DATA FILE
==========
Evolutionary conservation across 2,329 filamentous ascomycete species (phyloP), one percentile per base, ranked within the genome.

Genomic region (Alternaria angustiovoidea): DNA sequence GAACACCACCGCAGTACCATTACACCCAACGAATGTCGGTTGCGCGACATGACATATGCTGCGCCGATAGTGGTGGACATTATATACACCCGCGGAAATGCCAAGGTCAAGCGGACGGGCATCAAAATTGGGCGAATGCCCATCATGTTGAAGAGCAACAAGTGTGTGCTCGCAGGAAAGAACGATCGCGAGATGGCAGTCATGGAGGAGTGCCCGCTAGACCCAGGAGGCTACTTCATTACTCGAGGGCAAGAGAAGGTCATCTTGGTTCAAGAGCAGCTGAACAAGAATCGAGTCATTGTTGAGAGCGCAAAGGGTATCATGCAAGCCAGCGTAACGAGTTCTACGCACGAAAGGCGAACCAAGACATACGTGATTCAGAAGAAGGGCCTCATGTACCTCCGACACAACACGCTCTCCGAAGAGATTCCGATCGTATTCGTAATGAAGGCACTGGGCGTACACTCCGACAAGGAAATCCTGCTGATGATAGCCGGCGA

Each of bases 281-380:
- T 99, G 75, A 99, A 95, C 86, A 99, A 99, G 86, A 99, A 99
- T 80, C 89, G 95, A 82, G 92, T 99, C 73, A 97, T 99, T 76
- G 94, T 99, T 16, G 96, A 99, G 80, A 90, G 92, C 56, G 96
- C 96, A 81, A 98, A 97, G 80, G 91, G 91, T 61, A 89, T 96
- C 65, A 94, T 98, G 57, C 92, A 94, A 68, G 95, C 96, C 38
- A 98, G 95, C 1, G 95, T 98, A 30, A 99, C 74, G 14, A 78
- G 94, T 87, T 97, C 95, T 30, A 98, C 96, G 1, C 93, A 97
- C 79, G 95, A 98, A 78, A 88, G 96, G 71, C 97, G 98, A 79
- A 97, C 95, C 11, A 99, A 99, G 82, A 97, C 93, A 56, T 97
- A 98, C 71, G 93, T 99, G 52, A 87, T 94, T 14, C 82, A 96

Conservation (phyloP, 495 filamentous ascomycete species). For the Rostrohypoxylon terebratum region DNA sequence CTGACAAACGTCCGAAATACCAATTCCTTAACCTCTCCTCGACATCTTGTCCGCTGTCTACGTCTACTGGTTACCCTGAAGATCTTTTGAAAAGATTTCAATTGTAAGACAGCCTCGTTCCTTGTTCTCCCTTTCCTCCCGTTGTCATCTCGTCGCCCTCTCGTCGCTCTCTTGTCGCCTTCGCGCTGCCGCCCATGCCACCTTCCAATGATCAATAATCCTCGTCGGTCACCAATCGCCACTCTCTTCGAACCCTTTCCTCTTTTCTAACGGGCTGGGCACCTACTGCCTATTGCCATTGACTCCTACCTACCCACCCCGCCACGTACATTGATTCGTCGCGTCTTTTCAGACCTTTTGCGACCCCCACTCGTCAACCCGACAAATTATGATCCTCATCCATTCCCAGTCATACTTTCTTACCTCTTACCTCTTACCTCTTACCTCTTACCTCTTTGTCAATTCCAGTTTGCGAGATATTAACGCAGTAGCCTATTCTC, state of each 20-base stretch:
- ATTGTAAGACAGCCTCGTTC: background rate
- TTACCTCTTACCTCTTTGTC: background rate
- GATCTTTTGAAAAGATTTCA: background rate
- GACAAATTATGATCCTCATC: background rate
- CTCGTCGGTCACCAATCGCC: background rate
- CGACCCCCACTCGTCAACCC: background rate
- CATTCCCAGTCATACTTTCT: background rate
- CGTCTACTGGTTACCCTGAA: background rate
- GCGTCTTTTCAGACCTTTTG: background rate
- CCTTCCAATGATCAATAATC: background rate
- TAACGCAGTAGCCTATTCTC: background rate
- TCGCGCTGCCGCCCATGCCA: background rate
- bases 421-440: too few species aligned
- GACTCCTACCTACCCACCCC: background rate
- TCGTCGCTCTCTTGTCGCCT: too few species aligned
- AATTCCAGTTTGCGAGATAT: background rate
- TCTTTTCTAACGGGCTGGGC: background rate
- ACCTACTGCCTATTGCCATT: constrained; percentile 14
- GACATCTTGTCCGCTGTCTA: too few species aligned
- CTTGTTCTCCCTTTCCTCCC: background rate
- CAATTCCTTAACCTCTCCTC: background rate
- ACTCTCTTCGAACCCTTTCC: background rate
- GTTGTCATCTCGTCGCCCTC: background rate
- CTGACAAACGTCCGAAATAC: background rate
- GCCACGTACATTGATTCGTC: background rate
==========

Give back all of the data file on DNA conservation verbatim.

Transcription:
Evolutionary conservation across 2,329 filamentous ascomycete species (phyloP), one percentile per base, ranked within the genome.

Genomic region (Alternaria angustiovoidea): DNA sequence GAACACCACCGCAGTACCATTACACCCAACGAATGTCGGTTGCGCGACATGACATATGCTGCGCCGATAGTGGTGGACATTATATACACCCGCGGAAATGCCAAGGTCAAGCGGACGGGCATCAAAATTGGGCGAATGCCCATCATGTTGAAGAGCAACAAGTGTGTGCTCGCAGGAAAGAACGATCGCGAGATGGCAGTCATGGAGGAGTGCCCGCTAGACCCAGGAGGCTACTTCATTACTCGAGGGCAAGAGAAGGTCATCTTGGTTCAAGAGCAGCTGAACAAGAATCGAGTCATTGTTGAGAGCGCAAAGGGTATCATGCAAGCCAGCGTAACGAGTTCTACGCACGAAAGGCGAACCAAGACATACGTGATTCAGAAGAAGGGCCTCATGTACCTCCGACACAACACGCTCTCCGAAGAGATTCCGATCGTATTCGTAATGAAGGCACTGGGCGTACACTCCGACAAGGAAATCCTGCTGATGATAGCCGGCGA

Each of bases 281-380:
- T 99, G 75, A 99, A 95, C 86, A 99, A 99, G 86, A 99, A 99
- T 80, C 89, G 95, A 82, G 92, T 99, C 73, A 97, T 99, T 76
- G 94, T 99, T 16, G 96, A 99, G 80, A 90, G 92, C 56, G 96
- C 96, A 81, A 98, A 97, G 80, G 91, G 91, T 61, A 89, T 96
- C 65, A 94, T 98, G 57, C 92, A 94, A 68, G 95, C 96, C 38
- A 98, G 95, C 1, G 95, T 98, A 30, A 99, C 74, G 14, A 78
- G 94, T 87, T 97, C 95, T 30, A 98, C 96, G 1, C 93, A 97
- C 79, G 95, A 98, A 78, A 88, G 96, G 71, C 97, G 98, A 79
- A 97, C 95, C 11, A 99, A 99, G 82, A 97, C 93, A 56, T 97
- A 98, C 71, G 93, T 99, G 52, A 87, T 94, T 14, C 82, A 96

Conservation (phyloP, 495 filamentous ascomycete species). For the Rostrohypoxylon terebratum region DNA sequence CTGACAAACGTCCGAAATACCAATTCCTTAACCTCTCCTCGACATCTTGTCCGCTGTCTACGTCTACTGGTTACCCTGAAGATCTTTTGAAAAGATTTCAATTGTAAGACAGCCTCGTTCCTTGTTCTCCCTTTCCTCCCGTTGTCATCTCGTCGCCCTCTCGTCGCTCTCTTGTCGCCTTCGCGCTGCCGCCCATGCCACCTTCCAATGATCAATAATCCTCGTCGGTCACCAATCGCCACTCTCTTCGAACCCTTTCCTCTTTTCTAACGGGCTGGGCACCTACTGCCTATTGCCATTGACTCCTACCTACCCACCCCGCCACGTACATTGATTCGTCGCGTCTTTTCAGACCTTTTGCGACCCCCACTCGTCAACCCGACAAATTATGATCCTCATCCATTCCCAGTCATACTTTCTTACCTCTTACCTCTTACCTCTTACCTCTTACCTCTTTGTCAATTCCAGTTTGCGAGATATTAACGCAGTAGCCTATTCTC, state of each 20-base stretch:
- ATTGTAAGACAGCCTCGTTC: background rate
- TTACCTCTTACCTCTTTGTC: background rate
- GATCTTTTGAAAAGATTTCA: background rate
- GACAAATTATGATCCTCATC: background rate
- CTCGTCGGTCACCAATCGCC: background rate
- CGACCCCCACTCGTCAACCC: background rate
- CATTCCCAGTCATACTTTCT: background rate
- CGTCTACTGGTTACCCTGAA: background rate
- GCGTCTTTTCAGACCTTTTG: background rate
- CCTTCCAATGATCAATAATC: background rate
- TAACGCAGTAGCCTATTCTC: background rate
- TCGCGCTGCCGCCCATGCCA: background rate
- bases 421-440: too few species aligned
- GACTCCTACCTACCCACCCC: background rate
- TCGTCGCTCTCTTGTCGCCT: too few species aligned
- AATTCCAGTTTGCGAGATAT: background rate
- TCTTTTCTAACGGGCTGGGC: background rate
- ACCTACTGCCTATTGCCATT: constrained; percentile 14
- GACATCTTGTCCGCTGTCTA: too few species aligned
- CTTGTTCTCCCTTTCCTCCC: background rate
- CAATTCCTTAACCTCTCCTC: background rate
- ACTCTCTTCGAACCCTTTCC: background rate
- GTTGTCATCTCGTCGCCCTC: background rate
- CTGACAAACGTCCGAAATAC: background rate
- GCCACGTACATTGATTCGTC: background rate